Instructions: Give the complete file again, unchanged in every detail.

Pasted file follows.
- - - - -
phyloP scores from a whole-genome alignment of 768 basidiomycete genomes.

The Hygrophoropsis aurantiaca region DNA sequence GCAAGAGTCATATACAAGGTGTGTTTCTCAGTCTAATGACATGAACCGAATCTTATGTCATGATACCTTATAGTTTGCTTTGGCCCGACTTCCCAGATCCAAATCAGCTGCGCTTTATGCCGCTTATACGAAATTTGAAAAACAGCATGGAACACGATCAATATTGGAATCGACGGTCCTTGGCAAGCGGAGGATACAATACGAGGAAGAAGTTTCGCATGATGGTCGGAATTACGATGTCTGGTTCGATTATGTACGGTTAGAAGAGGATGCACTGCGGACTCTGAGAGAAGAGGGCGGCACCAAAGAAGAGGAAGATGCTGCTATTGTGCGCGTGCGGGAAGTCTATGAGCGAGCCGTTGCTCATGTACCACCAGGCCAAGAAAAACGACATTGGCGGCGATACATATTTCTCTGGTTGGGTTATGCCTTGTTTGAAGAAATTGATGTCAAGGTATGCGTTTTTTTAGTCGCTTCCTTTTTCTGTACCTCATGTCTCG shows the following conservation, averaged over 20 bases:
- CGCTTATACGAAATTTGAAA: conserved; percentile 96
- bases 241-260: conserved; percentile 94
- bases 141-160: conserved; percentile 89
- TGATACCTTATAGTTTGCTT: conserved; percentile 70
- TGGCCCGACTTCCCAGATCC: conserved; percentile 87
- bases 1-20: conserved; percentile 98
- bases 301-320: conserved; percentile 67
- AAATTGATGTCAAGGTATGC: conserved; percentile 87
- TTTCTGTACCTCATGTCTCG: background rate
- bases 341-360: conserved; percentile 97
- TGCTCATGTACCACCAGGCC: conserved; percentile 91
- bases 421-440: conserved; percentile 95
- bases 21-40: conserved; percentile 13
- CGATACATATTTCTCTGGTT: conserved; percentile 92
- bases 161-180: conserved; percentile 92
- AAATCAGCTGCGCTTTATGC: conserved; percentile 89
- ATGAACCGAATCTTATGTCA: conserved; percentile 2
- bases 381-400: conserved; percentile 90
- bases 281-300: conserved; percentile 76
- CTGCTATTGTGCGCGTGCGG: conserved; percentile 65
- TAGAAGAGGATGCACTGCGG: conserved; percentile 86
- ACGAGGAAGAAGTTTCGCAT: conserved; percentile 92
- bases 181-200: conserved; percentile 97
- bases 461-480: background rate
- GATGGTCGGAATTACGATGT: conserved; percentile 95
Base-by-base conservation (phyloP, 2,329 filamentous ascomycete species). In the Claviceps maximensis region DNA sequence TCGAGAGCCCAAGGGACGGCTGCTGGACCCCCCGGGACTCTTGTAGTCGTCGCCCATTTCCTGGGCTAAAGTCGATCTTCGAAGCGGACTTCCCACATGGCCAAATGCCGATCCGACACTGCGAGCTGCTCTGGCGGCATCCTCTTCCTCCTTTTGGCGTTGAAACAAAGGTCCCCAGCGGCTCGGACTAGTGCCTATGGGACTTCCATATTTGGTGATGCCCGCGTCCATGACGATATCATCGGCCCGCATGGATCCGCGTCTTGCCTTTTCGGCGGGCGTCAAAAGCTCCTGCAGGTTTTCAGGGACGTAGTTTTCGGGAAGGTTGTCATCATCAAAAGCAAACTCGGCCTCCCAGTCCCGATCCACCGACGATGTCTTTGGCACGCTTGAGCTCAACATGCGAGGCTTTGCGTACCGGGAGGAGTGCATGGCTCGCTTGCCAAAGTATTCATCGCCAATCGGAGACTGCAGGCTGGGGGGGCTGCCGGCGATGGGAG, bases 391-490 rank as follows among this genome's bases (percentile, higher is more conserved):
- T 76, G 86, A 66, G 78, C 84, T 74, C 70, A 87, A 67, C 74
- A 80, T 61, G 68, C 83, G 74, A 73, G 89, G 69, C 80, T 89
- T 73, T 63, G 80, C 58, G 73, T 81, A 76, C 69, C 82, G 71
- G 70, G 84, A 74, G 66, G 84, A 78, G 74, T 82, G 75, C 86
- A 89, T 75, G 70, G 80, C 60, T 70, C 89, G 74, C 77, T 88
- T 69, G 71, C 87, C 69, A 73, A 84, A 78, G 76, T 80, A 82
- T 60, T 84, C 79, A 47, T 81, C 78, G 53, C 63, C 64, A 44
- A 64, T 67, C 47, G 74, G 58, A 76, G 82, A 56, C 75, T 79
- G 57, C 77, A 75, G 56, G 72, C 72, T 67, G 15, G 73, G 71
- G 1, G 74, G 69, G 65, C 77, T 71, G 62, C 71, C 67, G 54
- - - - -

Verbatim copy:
phyloP scores from a whole-genome alignment of 768 basidiomycete genomes.

The Hygrophoropsis aurantiaca region DNA sequence GCAAGAGTCATATACAAGGTGTGTTTCTCAGTCTAATGACATGAACCGAATCTTATGTCATGATACCTTATAGTTTGCTTTGGCCCGACTTCCCAGATCCAAATCAGCTGCGCTTTATGCCGCTTATACGAAATTTGAAAAACAGCATGGAACACGATCAATATTGGAATCGACGGTCCTTGGCAAGCGGAGGATACAATACGAGGAAGAAGTTTCGCATGATGGTCGGAATTACGATGTCTGGTTCGATTATGTACGGTTAGAAGAGGATGCACTGCGGACTCTGAGAGAAGAGGGCGGCACCAAAGAAGAGGAAGATGCTGCTATTGTGCGCGTGCGGGAAGTCTATGAGCGAGCCGTTGCTCATGTACCACCAGGCCAAGAAAAACGACATTGGCGGCGATACATATTTCTCTGGTTGGGTTATGCCTTGTTTGAAGAAATTGATGTCAAGGTATGCGTTTTTTTAGTCGCTTCCTTTTTCTGTACCTCATGTCTCG shows the following conservation, averaged over 20 bases:
- CGCTTATACGAAATTTGAAA: conserved; percentile 96
- bases 241-260: conserved; percentile 94
- bases 141-160: conserved; percentile 89
- TGATACCTTATAGTTTGCTT: conserved; percentile 70
- TGGCCCGACTTCCCAGATCC: conserved; percentile 87
- bases 1-20: conserved; percentile 98
- bases 301-320: conserved; percentile 67
- AAATTGATGTCAAGGTATGC: conserved; percentile 87
- TTTCTGTACCTCATGTCTCG: background rate
- bases 341-360: conserved; percentile 97
- TGCTCATGTACCACCAGGCC: conserved; percentile 91
- bases 421-440: conserved; percentile 95
- bases 21-40: conserved; percentile 13
- CGATACATATTTCTCTGGTT: conserved; percentile 92
- bases 161-180: conserved; percentile 92
- AAATCAGCTGCGCTTTATGC: conserved; percentile 89
- ATGAACCGAATCTTATGTCA: conserved; percentile 2
- bases 381-400: conserved; percentile 90
- bases 281-300: conserved; percentile 76
- CTGCTATTGTGCGCGTGCGG: conserved; percentile 65
- TAGAAGAGGATGCACTGCGG: conserved; percentile 86
- ACGAGGAAGAAGTTTCGCAT: conserved; percentile 92
- bases 181-200: conserved; percentile 97
- bases 461-480: background rate
- GATGGTCGGAATTACGATGT: conserved; percentile 95
Base-by-base conservation (phyloP, 2,329 filamentous ascomycete species). In the Claviceps maximensis region DNA sequence TCGAGAGCCCAAGGGACGGCTGCTGGACCCCCCGGGACTCTTGTAGTCGTCGCCCATTTCCTGGGCTAAAGTCGATCTTCGAAGCGGACTTCCCACATGGCCAAATGCCGATCCGACACTGCGAGCTGCTCTGGCGGCATCCTCTTCCTCCTTTTGGCGTTGAAACAAAGGTCCCCAGCGGCTCGGACTAGTGCCTATGGGACTTCCATATTTGGTGATGCCCGCGTCCATGACGATATCATCGGCCCGCATGGATCCGCGTCTTGCCTTTTCGGCGGGCGTCAAAAGCTCCTGCAGGTTTTCAGGGACGTAGTTTTCGGGAAGGTTGTCATCATCAAAAGCAAACTCGGCCTCCCAGTCCCGATCCACCGACGATGTCTTTGGCACGCTTGAGCTCAACATGCGAGGCTTTGCGTACCGGGAGGAGTGCATGGCTCGCTTGCCAAAGTATTCATCGCCAATCGGAGACTGCAGGCTGGGGGGGCTGCCGGCGATGGGAG, bases 391-490 rank as follows among this genome's bases (percentile, higher is more conserved):
- T 76, G 86, A 66, G 78, C 84, T 74, C 70, A 87, A 67, C 74
- A 80, T 61, G 68, C 83, G 74, A 73, G 89, G 69, C 80, T 89
- T 73, T 63, G 80, C 58, G 73, T 81, A 76, C 69, C 82, G 71
- G 70, G 84, A 74, G 66, G 84, A 78, G 74, T 82, G 75, C 86
- A 89, T 75, G 70, G 80, C 60, T 70, C 89, G 74, C 77, T 88
- T 69, G 71, C 87, C 69, A 73, A 84, A 78, G 76, T 80, A 82
- T 60, T 84, C 79, A 47, T 81, C 78, G 53, C 63, C 64, A 44
- A 64, T 67, C 47, G 74, G 58, A 76, G 82, A 56, C 75, T 79
- G 57, C 77, A 75, G 56, G 72, C 72, T 67, G 15, G 73, G 71
- G 1, G 74, G 69, G 65, C 77, T 71, G 62, C 71, C 67, G 54